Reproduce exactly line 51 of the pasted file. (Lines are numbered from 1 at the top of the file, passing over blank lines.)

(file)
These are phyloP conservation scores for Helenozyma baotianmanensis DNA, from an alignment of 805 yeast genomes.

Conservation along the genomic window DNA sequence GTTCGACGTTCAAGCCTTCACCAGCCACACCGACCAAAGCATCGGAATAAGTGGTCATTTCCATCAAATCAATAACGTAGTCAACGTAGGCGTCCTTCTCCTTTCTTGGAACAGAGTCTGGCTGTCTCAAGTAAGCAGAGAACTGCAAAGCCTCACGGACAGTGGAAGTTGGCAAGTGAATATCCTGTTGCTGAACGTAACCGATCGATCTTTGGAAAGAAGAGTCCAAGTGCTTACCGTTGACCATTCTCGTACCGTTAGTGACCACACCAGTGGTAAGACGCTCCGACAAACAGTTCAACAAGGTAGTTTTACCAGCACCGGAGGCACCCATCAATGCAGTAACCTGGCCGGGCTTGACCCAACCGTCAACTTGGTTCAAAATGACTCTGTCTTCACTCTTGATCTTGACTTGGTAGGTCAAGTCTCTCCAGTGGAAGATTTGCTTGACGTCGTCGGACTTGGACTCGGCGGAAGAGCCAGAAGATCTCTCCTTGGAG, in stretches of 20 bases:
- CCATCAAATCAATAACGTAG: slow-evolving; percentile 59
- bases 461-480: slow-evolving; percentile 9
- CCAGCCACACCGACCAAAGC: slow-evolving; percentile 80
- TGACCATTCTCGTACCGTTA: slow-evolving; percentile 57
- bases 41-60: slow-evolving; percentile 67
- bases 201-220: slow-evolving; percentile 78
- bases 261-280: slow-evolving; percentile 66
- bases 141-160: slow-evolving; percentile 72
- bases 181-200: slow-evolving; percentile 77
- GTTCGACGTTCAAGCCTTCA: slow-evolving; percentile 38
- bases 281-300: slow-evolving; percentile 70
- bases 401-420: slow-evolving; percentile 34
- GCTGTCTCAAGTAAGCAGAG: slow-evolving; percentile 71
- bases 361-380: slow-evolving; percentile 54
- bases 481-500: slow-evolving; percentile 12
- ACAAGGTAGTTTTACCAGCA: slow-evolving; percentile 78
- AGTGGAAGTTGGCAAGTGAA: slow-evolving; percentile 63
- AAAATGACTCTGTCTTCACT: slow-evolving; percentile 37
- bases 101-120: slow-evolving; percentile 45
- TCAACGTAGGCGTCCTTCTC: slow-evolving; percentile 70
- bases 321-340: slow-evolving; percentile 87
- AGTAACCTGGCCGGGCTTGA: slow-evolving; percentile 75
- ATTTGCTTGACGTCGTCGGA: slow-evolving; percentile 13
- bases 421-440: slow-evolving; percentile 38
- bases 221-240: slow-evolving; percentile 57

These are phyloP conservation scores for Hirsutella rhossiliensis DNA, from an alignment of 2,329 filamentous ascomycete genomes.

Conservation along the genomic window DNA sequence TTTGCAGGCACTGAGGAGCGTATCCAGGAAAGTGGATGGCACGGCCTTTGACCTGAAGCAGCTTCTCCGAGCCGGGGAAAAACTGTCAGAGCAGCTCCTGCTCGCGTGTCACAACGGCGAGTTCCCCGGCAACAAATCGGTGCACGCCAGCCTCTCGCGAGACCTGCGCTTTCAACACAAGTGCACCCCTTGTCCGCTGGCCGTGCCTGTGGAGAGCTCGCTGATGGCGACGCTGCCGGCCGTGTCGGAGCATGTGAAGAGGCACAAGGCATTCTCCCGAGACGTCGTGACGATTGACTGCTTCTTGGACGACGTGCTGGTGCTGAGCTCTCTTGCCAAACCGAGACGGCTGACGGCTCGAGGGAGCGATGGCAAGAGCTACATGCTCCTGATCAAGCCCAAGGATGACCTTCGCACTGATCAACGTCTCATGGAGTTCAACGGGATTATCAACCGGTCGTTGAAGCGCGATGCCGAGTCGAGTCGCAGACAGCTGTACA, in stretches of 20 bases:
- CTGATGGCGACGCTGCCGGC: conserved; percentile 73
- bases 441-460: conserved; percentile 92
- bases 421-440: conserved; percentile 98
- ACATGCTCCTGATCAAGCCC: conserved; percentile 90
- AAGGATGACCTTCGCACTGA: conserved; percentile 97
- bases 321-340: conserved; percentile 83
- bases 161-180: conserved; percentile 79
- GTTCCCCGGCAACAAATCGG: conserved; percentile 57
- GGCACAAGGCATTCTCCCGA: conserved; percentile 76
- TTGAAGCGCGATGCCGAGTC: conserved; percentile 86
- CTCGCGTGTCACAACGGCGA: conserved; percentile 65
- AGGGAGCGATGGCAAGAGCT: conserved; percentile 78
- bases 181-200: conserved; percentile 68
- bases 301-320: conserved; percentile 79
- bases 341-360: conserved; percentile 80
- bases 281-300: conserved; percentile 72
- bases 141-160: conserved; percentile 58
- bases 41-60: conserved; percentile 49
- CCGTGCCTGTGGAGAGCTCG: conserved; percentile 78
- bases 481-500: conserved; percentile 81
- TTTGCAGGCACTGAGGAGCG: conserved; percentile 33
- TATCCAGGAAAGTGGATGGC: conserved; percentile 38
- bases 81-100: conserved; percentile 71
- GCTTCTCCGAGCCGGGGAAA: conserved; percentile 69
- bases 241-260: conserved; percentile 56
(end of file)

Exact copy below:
- TATCCAGGAAAGTGGATGGC: conserved; percentile 38